Criteria of Rebuilding
In order to represent the greatest range of American cities, we selected projects and strategies that fit the following criteria:
- Projects located in the city’s downtown.1.
- Projects that are contemporary and substantially complete. While many projects in the book may have been conceptualized or initiated by as far back as the mid to late 1990s, for the purposes of our research, substantial components of the plan must have been realized by the time of publication even if they continue to be adapted by the forces that initially shaped them.
- Projects that utilize a diverse range of planning tools and mechanisms for implementation.
- Projects demonstrating a range of design innovation. We strived to avoid advancing a singular design aesthetic, highlighting instead the plurality of the design cultures at work today.
- Projects that catalyze further redevelopment or transformation. Admittedly, it is difficult to fully define a project’s influence, and impact varies greatly depending on where they lie and for whom projects are intended.
In addition to the above criteria, we also sought to ensure the projects reflected:
- A geographic distribution across the United States. We intentionally selected cities representing different regions and climates. In no way do we want to suggest that this list is complete. On the contrary, we will be forever haunted by great cities we have not been able to include in this compendium (Pittsburgh! Chicago! Boston! Los Angeles! Miami!).
- A range of scales and economies. It was important to highlight cities sharing common trajectories, such as legacy cities that may be shrinking or economically stagnant (City, 2013), growth cities that are “booming” and global cities engaged in the transnational economic network (Sassen, 1991).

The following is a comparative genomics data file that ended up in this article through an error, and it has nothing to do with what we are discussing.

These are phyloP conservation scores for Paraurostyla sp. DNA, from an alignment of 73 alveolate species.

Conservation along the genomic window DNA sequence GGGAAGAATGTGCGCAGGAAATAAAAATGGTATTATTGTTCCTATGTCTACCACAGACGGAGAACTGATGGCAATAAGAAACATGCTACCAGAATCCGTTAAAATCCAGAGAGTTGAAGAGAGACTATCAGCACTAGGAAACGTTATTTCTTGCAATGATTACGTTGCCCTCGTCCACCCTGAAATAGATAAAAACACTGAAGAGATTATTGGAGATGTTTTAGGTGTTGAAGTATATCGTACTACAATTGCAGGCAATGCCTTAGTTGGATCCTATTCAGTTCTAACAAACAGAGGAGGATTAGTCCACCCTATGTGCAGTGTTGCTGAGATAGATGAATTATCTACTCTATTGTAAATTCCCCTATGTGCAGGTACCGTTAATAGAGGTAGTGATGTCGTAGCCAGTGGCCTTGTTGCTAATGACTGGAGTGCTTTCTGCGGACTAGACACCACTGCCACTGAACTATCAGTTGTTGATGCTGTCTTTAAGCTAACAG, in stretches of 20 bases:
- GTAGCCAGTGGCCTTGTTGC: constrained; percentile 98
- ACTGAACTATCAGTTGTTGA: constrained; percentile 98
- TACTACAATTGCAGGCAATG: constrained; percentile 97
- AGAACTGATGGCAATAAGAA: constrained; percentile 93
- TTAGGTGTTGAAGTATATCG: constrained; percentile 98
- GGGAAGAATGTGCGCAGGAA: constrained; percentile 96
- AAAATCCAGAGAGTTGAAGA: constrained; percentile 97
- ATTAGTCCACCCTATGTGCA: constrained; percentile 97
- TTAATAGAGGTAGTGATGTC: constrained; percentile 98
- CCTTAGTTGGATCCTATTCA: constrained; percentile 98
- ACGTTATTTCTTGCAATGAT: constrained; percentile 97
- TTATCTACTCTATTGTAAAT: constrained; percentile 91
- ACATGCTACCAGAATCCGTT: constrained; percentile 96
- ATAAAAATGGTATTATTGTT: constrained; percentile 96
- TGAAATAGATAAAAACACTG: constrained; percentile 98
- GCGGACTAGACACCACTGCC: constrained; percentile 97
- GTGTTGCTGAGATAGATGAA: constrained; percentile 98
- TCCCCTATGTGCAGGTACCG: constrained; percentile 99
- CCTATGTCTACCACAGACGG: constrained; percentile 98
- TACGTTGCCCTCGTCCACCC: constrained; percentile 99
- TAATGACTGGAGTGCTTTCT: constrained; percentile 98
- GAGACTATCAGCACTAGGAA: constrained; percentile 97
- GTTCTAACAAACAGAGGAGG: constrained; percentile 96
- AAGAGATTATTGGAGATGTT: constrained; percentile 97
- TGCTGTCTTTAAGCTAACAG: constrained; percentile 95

- Compelling stories of how the projects were achieved. Rebuilding does not just represent our own viewpoints or the designers’ perspectives. The inclusion of “perspectives” behind each case provides intimate—and multiple— lenses to tell the stories of that project, its city and constituents and their co-evolutions (Erlich & Raven, 1964). We sought to call attention to the routine as well as the idiosyncratic details behind each project. Taken as a whole, the spectrum of cases exposes both achievements and pitfalls implicit in rebuilding cities. We sought to show the range of insights into the ways in which urban actors capitalize, defuse, deflect or avoid complexities.
- A diversity of urban design and planning firms. Like the cities themselves, the project designers are intentionally diverse, representing both large and small practices and falling under (or blending across) diverse disciplinary categories spanning architecture, landscape architecture, landscape urbanism, urban design, development, building construction, economic development and municipal planning.
- A full spectrum of urban design action. Urban design is a relatively young design discipline, conceived as a hybrid practice to blend capabilities of planning with formal considerations of architecture (Krieger, 2009). How one defines urban design varies even today, but general assumptions hold that the discipline involves conceptualizing permanent constructions or landscape systems incorporating multiple buildings, blocks or spaces with connections to infrastructural systems. We sought projects for this book that either embodied or challenged this traditional notion of urban design.
1.In some cases, such as San Antonio, St. Louis or Portland, the project area is not located directly in the downtown business core, but rather the general downtown area.